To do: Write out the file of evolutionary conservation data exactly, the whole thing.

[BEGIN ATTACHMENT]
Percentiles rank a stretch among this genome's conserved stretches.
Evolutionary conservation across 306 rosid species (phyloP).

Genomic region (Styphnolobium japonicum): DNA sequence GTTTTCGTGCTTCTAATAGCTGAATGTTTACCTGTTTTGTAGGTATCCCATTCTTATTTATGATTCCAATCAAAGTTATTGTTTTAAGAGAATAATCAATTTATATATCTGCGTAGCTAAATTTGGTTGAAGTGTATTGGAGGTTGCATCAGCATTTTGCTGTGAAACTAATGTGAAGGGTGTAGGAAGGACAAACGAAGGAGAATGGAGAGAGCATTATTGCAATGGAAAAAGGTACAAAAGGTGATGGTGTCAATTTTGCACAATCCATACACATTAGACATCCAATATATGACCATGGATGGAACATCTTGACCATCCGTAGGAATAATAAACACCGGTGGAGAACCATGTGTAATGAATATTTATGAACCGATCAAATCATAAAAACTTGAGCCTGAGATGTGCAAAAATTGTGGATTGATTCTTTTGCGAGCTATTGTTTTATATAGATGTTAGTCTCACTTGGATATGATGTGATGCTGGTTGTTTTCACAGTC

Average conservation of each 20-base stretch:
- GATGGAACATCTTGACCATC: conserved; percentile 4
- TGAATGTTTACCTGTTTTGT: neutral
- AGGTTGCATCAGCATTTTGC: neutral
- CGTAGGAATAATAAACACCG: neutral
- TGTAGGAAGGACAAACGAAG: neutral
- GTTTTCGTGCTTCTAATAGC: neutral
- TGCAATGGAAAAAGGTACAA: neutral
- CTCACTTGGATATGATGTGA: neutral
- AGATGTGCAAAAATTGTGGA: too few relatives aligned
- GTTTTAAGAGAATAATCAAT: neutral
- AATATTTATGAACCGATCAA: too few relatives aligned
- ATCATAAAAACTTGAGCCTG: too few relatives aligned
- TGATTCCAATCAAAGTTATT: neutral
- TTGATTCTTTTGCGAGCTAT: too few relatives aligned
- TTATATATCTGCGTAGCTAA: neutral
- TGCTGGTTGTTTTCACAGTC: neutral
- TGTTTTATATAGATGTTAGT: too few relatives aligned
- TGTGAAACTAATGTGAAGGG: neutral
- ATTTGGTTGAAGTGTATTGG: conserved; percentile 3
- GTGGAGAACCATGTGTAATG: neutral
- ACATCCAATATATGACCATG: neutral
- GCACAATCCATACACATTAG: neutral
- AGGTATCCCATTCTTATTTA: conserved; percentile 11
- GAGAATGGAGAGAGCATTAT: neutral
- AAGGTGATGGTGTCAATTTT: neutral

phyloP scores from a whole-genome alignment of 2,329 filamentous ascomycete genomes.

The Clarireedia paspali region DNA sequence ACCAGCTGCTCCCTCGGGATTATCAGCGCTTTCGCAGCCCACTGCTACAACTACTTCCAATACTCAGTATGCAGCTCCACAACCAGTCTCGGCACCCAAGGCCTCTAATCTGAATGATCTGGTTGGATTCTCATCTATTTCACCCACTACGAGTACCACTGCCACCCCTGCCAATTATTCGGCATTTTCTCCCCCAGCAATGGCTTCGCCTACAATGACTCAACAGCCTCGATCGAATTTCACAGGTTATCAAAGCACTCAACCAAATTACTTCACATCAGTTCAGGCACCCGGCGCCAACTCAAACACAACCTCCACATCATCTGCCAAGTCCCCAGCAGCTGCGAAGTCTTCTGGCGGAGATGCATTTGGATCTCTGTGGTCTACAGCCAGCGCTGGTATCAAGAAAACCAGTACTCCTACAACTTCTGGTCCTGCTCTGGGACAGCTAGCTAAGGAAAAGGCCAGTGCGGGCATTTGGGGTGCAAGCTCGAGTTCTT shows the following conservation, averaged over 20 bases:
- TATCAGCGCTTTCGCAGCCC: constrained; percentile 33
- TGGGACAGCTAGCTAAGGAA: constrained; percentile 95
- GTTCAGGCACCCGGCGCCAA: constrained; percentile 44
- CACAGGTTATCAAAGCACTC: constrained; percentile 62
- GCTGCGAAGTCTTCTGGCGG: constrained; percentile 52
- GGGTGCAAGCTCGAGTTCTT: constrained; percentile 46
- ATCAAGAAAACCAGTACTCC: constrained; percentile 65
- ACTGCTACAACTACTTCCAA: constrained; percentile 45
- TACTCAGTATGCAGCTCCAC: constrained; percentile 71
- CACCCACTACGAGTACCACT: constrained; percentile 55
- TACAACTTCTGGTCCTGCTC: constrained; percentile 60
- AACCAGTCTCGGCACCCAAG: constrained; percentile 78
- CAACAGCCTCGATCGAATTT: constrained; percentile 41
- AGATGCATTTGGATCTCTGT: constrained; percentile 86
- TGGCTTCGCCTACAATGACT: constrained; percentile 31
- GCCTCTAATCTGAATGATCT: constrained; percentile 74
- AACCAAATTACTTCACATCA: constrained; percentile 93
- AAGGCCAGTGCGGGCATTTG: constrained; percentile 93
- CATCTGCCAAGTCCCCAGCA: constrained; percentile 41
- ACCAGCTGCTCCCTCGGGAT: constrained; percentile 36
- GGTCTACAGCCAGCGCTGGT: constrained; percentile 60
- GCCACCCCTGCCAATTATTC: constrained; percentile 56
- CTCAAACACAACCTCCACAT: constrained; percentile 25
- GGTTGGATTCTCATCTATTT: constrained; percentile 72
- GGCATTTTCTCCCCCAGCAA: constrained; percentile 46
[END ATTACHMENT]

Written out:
Percentiles rank a stretch among this genome's conserved stretches.
Evolutionary conservation across 306 rosid species (phyloP).

Genomic region (Styphnolobium japonicum): DNA sequence GTTTTCGTGCTTCTAATAGCTGAATGTTTACCTGTTTTGTAGGTATCCCATTCTTATTTATGATTCCAATCAAAGTTATTGTTTTAAGAGAATAATCAATTTATATATCTGCGTAGCTAAATTTGGTTGAAGTGTATTGGAGGTTGCATCAGCATTTTGCTGTGAAACTAATGTGAAGGGTGTAGGAAGGACAAACGAAGGAGAATGGAGAGAGCATTATTGCAATGGAAAAAGGTACAAAAGGTGATGGTGTCAATTTTGCACAATCCATACACATTAGACATCCAATATATGACCATGGATGGAACATCTTGACCATCCGTAGGAATAATAAACACCGGTGGAGAACCATGTGTAATGAATATTTATGAACCGATCAAATCATAAAAACTTGAGCCTGAGATGTGCAAAAATTGTGGATTGATTCTTTTGCGAGCTATTGTTTTATATAGATGTTAGTCTCACTTGGATATGATGTGATGCTGGTTGTTTTCACAGTC

Average conservation of each 20-base stretch:
- GATGGAACATCTTGACCATC: conserved; percentile 4
- TGAATGTTTACCTGTTTTGT: neutral
- AGGTTGCATCAGCATTTTGC: neutral
- CGTAGGAATAATAAACACCG: neutral
- TGTAGGAAGGACAAACGAAG: neutral
- GTTTTCGTGCTTCTAATAGC: neutral
- TGCAATGGAAAAAGGTACAA: neutral
- CTCACTTGGATATGATGTGA: neutral
- AGATGTGCAAAAATTGTGGA: too few relatives aligned
- GTTTTAAGAGAATAATCAAT: neutral
- AATATTTATGAACCGATCAA: too few relatives aligned
- ATCATAAAAACTTGAGCCTG: too few relatives aligned
- TGATTCCAATCAAAGTTATT: neutral
- TTGATTCTTTTGCGAGCTAT: too few relatives aligned
- TTATATATCTGCGTAGCTAA: neutral
- TGCTGGTTGTTTTCACAGTC: neutral
- TGTTTTATATAGATGTTAGT: too few relatives aligned
- TGTGAAACTAATGTGAAGGG: neutral
- ATTTGGTTGAAGTGTATTGG: conserved; percentile 3
- GTGGAGAACCATGTGTAATG: neutral
- ACATCCAATATATGACCATG: neutral
- GCACAATCCATACACATTAG: neutral
- AGGTATCCCATTCTTATTTA: conserved; percentile 11
- GAGAATGGAGAGAGCATTAT: neutral
- AAGGTGATGGTGTCAATTTT: neutral

phyloP scores from a whole-genome alignment of 2,329 filamentous ascomycete genomes.

The Clarireedia paspali region DNA sequence ACCAGCTGCTCCCTCGGGATTATCAGCGCTTTCGCAGCCCACTGCTACAACTACTTCCAATACTCAGTATGCAGCTCCACAACCAGTCTCGGCACCCAAGGCCTCTAATCTGAATGATCTGGTTGGATTCTCATCTATTTCACCCACTACGAGTACCACTGCCACCCCTGCCAATTATTCGGCATTTTCTCCCCCAGCAATGGCTTCGCCTACAATGACTCAACAGCCTCGATCGAATTTCACAGGTTATCAAAGCACTCAACCAAATTACTTCACATCAGTTCAGGCACCCGGCGCCAACTCAAACACAACCTCCACATCATCTGCCAAGTCCCCAGCAGCTGCGAAGTCTTCTGGCGGAGATGCATTTGGATCTCTGTGGTCTACAGCCAGCGCTGGTATCAAGAAAACCAGTACTCCTACAACTTCTGGTCCTGCTCTGGGACAGCTAGCTAAGGAAAAGGCCAGTGCGGGCATTTGGGGTGCAAGCTCGAGTTCTT shows the following conservation, averaged over 20 bases:
- TATCAGCGCTTTCGCAGCCC: constrained; percentile 33
- TGGGACAGCTAGCTAAGGAA: constrained; percentile 95
- GTTCAGGCACCCGGCGCCAA: constrained; percentile 44
- CACAGGTTATCAAAGCACTC: constrained; percentile 62
- GCTGCGAAGTCTTCTGGCGG: constrained; percentile 52
- GGGTGCAAGCTCGAGTTCTT: constrained; percentile 46
- ATCAAGAAAACCAGTACTCC: constrained; percentile 65
- ACTGCTACAACTACTTCCAA: constrained; percentile 45
- TACTCAGTATGCAGCTCCAC: constrained; percentile 71
- CACCCACTACGAGTACCACT: constrained; percentile 55
- TACAACTTCTGGTCCTGCTC: constrained; percentile 60
- AACCAGTCTCGGCACCCAAG: constrained; percentile 78
- CAACAGCCTCGATCGAATTT: constrained; percentile 41
- AGATGCATTTGGATCTCTGT: constrained; percentile 86
- TGGCTTCGCCTACAATGACT: constrained; percentile 31
- GCCTCTAATCTGAATGATCT: constrained; percentile 74
- AACCAAATTACTTCACATCA: constrained; percentile 93
- AAGGCCAGTGCGGGCATTTG: constrained; percentile 93
- CATCTGCCAAGTCCCCAGCA: constrained; percentile 41
- ACCAGCTGCTCCCTCGGGAT: constrained; percentile 36
- GGTCTACAGCCAGCGCTGGT: constrained; percentile 60
- GCCACCCCTGCCAATTATTC: constrained; percentile 56
- CTCAAACACAACCTCCACAT: constrained; percentile 25
- GGTTGGATTCTCATCTATTT: constrained; percentile 72
- GGCATTTTCTCCCCCAGCAA: constrained; percentile 46